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I know the quadratic formula, but I don't get why it works. Can someone post a proof of the quadratic formula.

 

\(x = {-b \pm \sqrt{b^2-4ac} \over 2a}\)

 Feb 15, 2019

Best Answer 

 #1
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a*x^2 +b*x + c = 0.     

 

Solve for x by completing the square:

 

divide the equation by 'a'

 

x^2 + b*x/a = -c/a 

 

compare with (x+d)^2 = (x+d)*(x+d) = x^2 + 2d*x + d^2

 

so we need to find 'd' such that

 

2d = b/a or d = b/2a

 

and d^2 = b^2/4a^2

 

so, let's add  'd^2' to both sides of the equation

 

x^2 + d + d^2 = -c/a +d^2 

 

or 

 

(x+d)^2 = -c/a + d^2

 

take the square root of both sides and substitute in for 'd'

 

x+d = (+ or -) sqrt(-c/a + d^2)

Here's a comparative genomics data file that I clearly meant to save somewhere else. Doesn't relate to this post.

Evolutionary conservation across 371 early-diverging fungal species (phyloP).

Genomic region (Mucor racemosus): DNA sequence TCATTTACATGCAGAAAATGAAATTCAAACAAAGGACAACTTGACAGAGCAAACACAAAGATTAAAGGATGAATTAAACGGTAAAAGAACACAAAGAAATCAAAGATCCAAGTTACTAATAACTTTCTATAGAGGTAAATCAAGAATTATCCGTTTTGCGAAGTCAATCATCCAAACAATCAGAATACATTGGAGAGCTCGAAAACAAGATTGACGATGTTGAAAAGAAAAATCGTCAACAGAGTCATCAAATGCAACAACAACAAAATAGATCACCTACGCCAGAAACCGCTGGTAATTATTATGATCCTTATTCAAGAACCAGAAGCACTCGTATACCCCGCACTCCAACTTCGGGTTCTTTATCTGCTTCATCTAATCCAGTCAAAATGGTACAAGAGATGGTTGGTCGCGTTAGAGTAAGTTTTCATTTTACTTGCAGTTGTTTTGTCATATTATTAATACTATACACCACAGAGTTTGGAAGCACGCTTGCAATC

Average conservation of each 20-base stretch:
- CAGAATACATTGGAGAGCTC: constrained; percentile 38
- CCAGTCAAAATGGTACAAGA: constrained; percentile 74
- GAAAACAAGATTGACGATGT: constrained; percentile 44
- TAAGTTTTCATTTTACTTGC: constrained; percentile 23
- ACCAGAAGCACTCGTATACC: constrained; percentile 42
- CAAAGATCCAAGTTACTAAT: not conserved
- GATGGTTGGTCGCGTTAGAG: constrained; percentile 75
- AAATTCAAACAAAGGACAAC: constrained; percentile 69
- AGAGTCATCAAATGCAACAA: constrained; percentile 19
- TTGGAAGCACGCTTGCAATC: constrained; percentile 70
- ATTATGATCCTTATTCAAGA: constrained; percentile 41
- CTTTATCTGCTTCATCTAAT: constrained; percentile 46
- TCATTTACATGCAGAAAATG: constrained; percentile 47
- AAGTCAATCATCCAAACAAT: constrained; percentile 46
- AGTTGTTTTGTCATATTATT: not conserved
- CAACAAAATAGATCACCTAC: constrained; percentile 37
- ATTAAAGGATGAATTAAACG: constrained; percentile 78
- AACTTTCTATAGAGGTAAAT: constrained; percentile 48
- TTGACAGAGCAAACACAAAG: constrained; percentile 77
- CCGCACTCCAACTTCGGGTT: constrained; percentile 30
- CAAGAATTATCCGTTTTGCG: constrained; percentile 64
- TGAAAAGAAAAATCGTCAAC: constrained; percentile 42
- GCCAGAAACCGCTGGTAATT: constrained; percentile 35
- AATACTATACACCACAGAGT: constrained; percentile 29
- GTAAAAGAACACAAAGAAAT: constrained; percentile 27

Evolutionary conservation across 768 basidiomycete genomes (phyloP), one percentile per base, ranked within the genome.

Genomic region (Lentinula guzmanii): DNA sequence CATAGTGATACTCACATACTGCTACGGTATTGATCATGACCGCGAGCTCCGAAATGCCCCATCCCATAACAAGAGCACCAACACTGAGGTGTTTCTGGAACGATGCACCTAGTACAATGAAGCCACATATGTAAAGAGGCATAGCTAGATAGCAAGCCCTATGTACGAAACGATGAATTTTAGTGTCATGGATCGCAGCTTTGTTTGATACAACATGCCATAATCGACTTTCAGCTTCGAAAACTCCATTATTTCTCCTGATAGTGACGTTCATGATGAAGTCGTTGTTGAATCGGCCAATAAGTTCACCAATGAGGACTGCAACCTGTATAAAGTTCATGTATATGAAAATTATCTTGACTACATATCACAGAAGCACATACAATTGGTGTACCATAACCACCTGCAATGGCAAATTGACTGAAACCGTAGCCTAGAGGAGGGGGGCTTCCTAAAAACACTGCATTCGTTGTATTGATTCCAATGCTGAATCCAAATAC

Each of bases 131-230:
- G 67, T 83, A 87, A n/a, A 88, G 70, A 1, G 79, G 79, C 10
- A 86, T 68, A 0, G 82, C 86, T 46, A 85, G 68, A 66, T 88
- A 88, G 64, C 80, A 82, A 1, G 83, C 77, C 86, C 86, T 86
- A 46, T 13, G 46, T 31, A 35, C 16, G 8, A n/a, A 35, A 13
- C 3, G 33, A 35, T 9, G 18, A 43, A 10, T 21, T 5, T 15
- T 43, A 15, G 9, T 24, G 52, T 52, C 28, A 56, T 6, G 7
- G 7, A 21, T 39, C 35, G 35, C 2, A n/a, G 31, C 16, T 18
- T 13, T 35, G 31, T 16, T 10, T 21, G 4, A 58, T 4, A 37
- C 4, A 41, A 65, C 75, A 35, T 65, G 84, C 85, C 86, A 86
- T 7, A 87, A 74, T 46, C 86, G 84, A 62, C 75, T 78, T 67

x + b/4a = sqrt(-c/a + b^2/4a^2)  = sqrt((b^2 - 4ac)/4a^2) = sqrt(b^2 - 4ac)/2a

 

x = -b/4a + sqrt(b^2 - 4ac)/2a = -b/4a + (+ or -)sqrt(b^2 - 4ac)/4a 

 

x = [-b +/- sqrt(b^2 - 4ac)]

 Feb 15, 2019
 #1
avatar
+2
Best Answer

a*x^2 +b*x + c = 0.     

 

Solve for x by completing the square:

 

divide the equation by 'a'

 

x^2 + b*x/a = -c/a 

 

compare with (x+d)^2 = (x+d)*(x+d) = x^2 + 2d*x + d^2

 

so we need to find 'd' such that

 

2d = b/a or d = b/2a

 

and d^2 = b^2/4a^2

 

so, let's add  'd^2' to both sides of the equation

 

x^2 + d + d^2 = -c/a +d^2 

 

or 

 

(x+d)^2 = -c/a + d^2

 

take the square root of both sides and substitute in for 'd'

 

x+d = (+ or -) sqrt(-c/a + d^2)

 

x + b/4a = sqrt(-c/a + b^2/4a^2)  = sqrt((b^2 - 4ac)/4a^2) = sqrt(b^2 - 4ac)/2a

 

x = -b/4a + sqrt(b^2 - 4ac)/2a = -b/4a + (+ or -)sqrt(b^2 - 4ac)/4a 

 

x = [-b +/- sqrt(b^2 - 4ac)]

Guest Feb 15, 2019

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